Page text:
“What Will Be Done?”
It is September 1917. Taking a break from the turmoil in St. Petersburg, I assemble my revolutionary reading group. There are four people in our group. One member, Jesse, is not a particularly educated guy and he has seen his share of trouble. Still, Jesse’s a good-hearted young man who consistently looks for the positive in life. In contrast, another member, Walt, has an inflated ego—indeed, he is a genius who was part of a team that won the Nobel Prize!—and he has become profoundly cynical with age. I have to be on guard when Jesse and Walt get together. Although they ran a lucrative business together before they became revolutionaries (of course, Walt has a business degree), they have an on-again, off-again turbulent relationship. Fortunately, I also have you, our fourth member, to rely upon. As someone who is smart, insightful, and uncannily diplomatic, you will know how to calm the room if Walt and Jesse come to blows.
Tonight, we are discussing two of V. I. Lenin’s greatest revolutionary tracts, “What is to be Done?” and “State and Revolution.” At first, the discussion seems to be going well. However, when we come to the topic below, the tension rises perceptibly between Jesse and Walt.
Jesse says: “Yo, I found ‘State and Revolution” to be surprisingly reassuring. When I read “What is to be Done?” I was totally bummed out, you know, like dictatorily! Yet, Comrade Lenin’s work from this past summer has convinced me that the sacrifices we all make for the revolution now will pay off big-time for everyone down the road.
Walt listens in stony silence, squints his eyes, and then replies indignantly: “Jesse, you’re just as ignorant as when we first met in my chemistry class! The same dictatorial spirit that you saw in “What is to be Done?” is equally present in “State and Revolution.” It will be present in the revolution forever!”
I can see where this exchange is going, and it will not end well. Rather than risk alienating my two friends, I turn to you and ask: “Who is right, Jesse or Walt? And please don’t waffle. The revolution is coming. I want a firm and unequivocal answer, and I want it now!”
With whom do you side, Jesse or Walt?
Please write an essay of no more than 5 typed, double-spaced pages (12 point font) in which you respond clearly and cogently to this question. Your essay should have a carefully-chosen title.
In writing this essay, your challenge is to defend one position against the other. Using only your assigned readings up to this point in our seminar to support your argument, commit yourself firmly to either Jesse’s or Walt’s position. Just as in our class debate, you should state both your argument and the argument an opponent will likely use against you. Your job is to convince your reader that you are right and the other person is wrong.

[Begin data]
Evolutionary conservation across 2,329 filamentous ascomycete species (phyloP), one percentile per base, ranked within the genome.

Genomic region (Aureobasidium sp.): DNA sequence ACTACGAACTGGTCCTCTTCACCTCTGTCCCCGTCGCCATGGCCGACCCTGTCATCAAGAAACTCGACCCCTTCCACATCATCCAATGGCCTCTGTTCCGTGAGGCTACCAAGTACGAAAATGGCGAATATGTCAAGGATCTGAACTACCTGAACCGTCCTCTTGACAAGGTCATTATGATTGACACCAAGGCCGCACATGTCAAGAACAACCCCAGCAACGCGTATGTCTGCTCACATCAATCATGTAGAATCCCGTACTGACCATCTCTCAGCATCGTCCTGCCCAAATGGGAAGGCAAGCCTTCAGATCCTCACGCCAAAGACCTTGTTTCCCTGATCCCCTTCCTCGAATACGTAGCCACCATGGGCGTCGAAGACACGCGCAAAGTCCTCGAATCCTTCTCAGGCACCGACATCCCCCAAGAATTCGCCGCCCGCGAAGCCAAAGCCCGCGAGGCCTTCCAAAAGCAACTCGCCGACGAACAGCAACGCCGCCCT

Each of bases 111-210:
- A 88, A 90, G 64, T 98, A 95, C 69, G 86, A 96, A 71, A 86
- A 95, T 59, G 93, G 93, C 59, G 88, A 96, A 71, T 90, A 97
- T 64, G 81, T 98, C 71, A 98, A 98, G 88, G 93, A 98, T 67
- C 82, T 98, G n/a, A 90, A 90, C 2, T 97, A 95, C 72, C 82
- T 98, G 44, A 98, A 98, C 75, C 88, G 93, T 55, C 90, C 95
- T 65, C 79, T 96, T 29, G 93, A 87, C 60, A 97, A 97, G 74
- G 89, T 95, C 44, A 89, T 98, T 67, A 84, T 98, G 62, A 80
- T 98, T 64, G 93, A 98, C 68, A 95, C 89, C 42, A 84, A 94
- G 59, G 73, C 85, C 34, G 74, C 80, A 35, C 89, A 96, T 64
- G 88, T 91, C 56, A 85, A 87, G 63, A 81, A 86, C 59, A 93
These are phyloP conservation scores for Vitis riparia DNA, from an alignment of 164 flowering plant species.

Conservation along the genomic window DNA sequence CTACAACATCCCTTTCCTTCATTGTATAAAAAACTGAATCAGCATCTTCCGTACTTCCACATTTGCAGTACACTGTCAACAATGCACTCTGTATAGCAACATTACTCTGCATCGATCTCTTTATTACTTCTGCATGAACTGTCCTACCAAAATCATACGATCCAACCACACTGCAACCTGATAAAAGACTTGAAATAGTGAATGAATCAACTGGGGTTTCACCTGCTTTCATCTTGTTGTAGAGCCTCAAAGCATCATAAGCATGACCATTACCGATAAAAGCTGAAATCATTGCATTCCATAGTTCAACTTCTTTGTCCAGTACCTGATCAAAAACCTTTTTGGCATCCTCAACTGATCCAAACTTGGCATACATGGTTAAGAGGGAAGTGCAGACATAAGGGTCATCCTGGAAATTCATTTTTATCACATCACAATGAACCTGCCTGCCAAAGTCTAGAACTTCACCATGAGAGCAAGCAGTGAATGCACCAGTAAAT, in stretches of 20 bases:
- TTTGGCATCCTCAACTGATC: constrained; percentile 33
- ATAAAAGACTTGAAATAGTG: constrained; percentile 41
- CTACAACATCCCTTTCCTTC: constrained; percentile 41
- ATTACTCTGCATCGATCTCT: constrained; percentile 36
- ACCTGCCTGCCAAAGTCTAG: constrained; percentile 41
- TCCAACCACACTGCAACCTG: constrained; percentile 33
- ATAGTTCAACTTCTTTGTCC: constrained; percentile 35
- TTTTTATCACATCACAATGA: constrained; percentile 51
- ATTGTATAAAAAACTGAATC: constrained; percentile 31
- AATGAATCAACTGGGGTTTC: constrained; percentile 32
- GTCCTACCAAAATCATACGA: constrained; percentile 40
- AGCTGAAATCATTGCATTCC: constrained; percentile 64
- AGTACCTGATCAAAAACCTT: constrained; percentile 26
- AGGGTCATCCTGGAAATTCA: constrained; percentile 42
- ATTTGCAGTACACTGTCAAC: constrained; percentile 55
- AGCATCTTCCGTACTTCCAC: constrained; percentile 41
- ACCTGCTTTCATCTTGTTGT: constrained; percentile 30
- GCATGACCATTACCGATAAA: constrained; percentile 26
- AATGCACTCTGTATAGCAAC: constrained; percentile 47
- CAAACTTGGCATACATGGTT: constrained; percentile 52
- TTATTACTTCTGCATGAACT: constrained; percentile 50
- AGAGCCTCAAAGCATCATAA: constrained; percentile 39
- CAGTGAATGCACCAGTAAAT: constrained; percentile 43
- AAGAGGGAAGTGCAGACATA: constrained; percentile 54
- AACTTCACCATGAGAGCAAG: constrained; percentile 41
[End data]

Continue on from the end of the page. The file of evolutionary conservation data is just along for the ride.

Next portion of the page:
NOTE: You are writing one paper, not two papers. Make sure you are answering this question and not some other question you would rather answer. Use evidence from your readings. Yet be concise and to the point.
When referring to your readings, feel free to use any simple citation form (e.g., author and page). When you use quotations, remember this rule: Quotations do not speak for themselves!
Finally, don’t forget the Shaker hymn: “ ‘tis a joy to be simple . . .” State your argument boldly; justify it in a logical fashion; when you are done, stop.
The Honor Code applies! It is fine with me if you discuss this assignment with your classmates. However, please do not ask them or anyone else (outside of the Writing Center) to read or critique your work. Your essay and argument must be absolutely, completely, and unmistakably your own work. I strongly encourage you to seek the assistance of an advisor in the Writing Center. If you like, feel free to send me a draft of your introductory paragraph in the coming week. I will be glad to comment on it.
This assignment is both straightforward and challenging. I strongly recommend that you begin it immediately. The sooner you begin, the easier it will be to write a coherent argument. My expectations are not unreasonable. I merely expect you to compose the five best pages of prose that you have ever written in your life.
Please observe the following rules without exception. If you tend to forget things, as I do, re-read these rules and internalize them:
Your essay should be in Word format (no Google Doc, PDF, or any other mysterious format). Please use the following structure to name your document: [put your name here].firstessay.doc
Your essay is due by 9:00 a.m. next Tuesday, February 25. (Yes, you may send it earlier.) Please send the essay as a simple email attachment that I can easily open.